“My brother was mean,” my friend said. “When we were kids we fought like cats and dogs. I idolized him. I did everything I could to please him, but it was never enough. I couldn’t understand it. We loved each other, but if you put us together sparks would fly.
“I resented him for 40 years,” she said, and carefully measured her next words. “Unforgiveness… is one of the most painful things you can experience in your life.”
“We finally became friends 10 years ago,” she continued, “when he turned 50. And one day, he suddenly said, ‘It’s easier to hate your sister than your father.’ Then I saw our old arguments in a whole new light.”
Her words struck home.
Though I never experienced what my friend faced with her abusive father and brother, I’ve known rejection, nursed grudges, and struggled with unforgiveness. We all have.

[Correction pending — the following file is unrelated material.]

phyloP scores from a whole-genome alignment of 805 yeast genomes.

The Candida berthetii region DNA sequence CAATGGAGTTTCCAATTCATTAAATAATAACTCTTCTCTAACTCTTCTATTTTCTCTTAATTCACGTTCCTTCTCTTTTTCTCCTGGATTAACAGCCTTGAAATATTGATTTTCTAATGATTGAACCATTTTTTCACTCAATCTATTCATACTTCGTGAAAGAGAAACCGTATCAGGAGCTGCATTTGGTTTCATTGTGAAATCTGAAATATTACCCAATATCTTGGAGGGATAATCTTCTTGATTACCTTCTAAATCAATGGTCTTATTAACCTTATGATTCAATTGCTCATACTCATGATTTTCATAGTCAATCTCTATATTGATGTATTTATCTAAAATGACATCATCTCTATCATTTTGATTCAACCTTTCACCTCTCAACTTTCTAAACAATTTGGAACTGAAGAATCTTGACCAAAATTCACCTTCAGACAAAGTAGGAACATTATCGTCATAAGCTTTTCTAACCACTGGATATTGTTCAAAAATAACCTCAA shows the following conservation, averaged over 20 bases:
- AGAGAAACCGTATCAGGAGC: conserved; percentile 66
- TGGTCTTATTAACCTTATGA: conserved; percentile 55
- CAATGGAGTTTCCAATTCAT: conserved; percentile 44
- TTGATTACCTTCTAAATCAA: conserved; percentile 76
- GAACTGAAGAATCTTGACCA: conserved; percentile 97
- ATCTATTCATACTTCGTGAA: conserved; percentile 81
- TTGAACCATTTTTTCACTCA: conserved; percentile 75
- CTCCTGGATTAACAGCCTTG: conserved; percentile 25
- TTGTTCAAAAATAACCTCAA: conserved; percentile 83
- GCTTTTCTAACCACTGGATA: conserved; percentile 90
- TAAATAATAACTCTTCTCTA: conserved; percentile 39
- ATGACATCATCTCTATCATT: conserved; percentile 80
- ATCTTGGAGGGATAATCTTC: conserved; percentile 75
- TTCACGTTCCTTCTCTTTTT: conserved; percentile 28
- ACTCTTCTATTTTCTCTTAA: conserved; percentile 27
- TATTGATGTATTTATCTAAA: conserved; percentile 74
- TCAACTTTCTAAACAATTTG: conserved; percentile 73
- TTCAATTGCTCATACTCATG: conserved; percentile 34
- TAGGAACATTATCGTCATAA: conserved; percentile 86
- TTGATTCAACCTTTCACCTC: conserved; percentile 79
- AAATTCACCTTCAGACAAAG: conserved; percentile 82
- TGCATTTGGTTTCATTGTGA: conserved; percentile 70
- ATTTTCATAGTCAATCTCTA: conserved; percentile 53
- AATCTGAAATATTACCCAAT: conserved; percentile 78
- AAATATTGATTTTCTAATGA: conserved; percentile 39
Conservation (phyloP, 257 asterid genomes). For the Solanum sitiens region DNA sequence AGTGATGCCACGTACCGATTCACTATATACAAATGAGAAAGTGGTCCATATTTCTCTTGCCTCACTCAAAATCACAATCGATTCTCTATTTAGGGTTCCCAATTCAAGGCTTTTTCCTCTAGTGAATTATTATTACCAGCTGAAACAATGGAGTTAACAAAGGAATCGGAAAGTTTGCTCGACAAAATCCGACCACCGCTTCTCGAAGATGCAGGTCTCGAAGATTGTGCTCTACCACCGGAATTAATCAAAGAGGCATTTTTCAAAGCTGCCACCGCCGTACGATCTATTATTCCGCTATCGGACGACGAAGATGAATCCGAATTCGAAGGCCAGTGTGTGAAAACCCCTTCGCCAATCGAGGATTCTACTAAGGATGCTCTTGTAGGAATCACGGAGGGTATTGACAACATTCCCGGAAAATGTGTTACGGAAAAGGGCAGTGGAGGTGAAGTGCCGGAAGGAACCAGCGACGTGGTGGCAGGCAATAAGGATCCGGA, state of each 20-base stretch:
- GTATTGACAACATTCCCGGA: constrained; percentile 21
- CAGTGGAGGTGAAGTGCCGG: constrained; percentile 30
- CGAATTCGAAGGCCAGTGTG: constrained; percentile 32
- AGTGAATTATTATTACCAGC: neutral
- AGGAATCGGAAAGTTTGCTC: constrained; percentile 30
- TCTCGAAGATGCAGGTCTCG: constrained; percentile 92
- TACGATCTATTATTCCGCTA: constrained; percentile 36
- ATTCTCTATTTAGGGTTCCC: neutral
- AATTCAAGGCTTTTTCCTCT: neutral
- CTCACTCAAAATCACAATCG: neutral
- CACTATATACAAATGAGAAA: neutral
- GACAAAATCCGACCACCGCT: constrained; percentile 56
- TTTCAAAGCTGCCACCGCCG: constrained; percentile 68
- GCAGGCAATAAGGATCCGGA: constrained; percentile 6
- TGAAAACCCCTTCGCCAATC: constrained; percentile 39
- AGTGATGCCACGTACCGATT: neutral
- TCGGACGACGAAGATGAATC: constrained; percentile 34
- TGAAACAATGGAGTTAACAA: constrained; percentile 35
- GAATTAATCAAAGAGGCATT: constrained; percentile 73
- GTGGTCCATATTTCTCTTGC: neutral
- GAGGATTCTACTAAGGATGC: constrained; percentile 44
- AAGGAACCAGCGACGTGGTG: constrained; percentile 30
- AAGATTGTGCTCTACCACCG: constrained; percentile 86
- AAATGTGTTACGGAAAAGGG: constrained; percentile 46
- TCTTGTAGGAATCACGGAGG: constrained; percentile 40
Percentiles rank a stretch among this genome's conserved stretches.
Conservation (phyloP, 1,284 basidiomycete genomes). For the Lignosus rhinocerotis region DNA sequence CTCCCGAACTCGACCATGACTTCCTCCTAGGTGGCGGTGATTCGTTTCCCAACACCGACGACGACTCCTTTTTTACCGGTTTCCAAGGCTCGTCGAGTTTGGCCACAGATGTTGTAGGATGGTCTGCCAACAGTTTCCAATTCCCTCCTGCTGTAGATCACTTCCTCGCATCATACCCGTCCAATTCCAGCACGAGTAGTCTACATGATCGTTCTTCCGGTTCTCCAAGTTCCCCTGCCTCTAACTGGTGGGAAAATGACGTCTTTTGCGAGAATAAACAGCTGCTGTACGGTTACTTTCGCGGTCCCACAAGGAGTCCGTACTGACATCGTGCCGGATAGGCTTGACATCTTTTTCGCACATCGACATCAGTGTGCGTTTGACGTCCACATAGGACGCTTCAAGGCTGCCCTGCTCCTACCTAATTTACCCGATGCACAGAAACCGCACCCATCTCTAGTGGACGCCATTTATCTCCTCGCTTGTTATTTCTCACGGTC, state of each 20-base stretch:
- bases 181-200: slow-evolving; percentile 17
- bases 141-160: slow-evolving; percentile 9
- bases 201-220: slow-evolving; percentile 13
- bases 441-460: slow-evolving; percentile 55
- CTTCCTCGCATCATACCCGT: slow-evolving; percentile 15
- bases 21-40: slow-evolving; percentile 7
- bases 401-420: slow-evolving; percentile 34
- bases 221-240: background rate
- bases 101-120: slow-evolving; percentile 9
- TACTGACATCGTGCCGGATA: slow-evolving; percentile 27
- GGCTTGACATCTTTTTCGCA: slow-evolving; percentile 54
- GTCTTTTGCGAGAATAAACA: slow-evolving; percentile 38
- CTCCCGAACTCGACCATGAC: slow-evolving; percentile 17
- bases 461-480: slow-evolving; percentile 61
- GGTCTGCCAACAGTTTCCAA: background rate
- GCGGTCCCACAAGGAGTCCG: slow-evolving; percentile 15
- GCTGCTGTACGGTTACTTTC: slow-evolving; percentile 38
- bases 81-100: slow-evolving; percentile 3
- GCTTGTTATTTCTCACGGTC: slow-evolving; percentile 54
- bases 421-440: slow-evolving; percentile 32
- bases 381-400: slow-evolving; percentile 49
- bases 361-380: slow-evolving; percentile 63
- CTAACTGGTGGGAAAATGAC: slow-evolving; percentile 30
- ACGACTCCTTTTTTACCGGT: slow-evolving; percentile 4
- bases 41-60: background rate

Loving someone who deliberately hurts you–even if they are family–seems impossible. Yet the Bible tells us that “Peter came to Jesus and asked, ‘Lord, how many times shall I forgive my brother when he sins against me? Up to seven times? Jesus answered, ‘I tell you, not seven times, but 77 times.’” (Matt. 18:20–22)
Those verses used to make me choke. Or swear. Or throw my hands up in despair. Surely Jesus couldn’t have meant that… but he did.
“Forgive your brother from your heart,” said Jesus (Matt. 18:35).
This does not mean you must give someone else the opportunity to keep sinning against you. Forgiveness is not extending permission for abuse. Forgiveness is not a pretense there was no sin or that it didn’t hurt. Forgiveness is only required one sin at a time. Whatever you have against someone, bring that to God, and start there.
Jesus can help you forgive. And, in forgiving, you become a member of God’s own family. He said, “Who is my mother, and who are my brothers? …Whoever does the will of my Father in heaven is my brother and sister and mother.” (Matt. 12:48-50)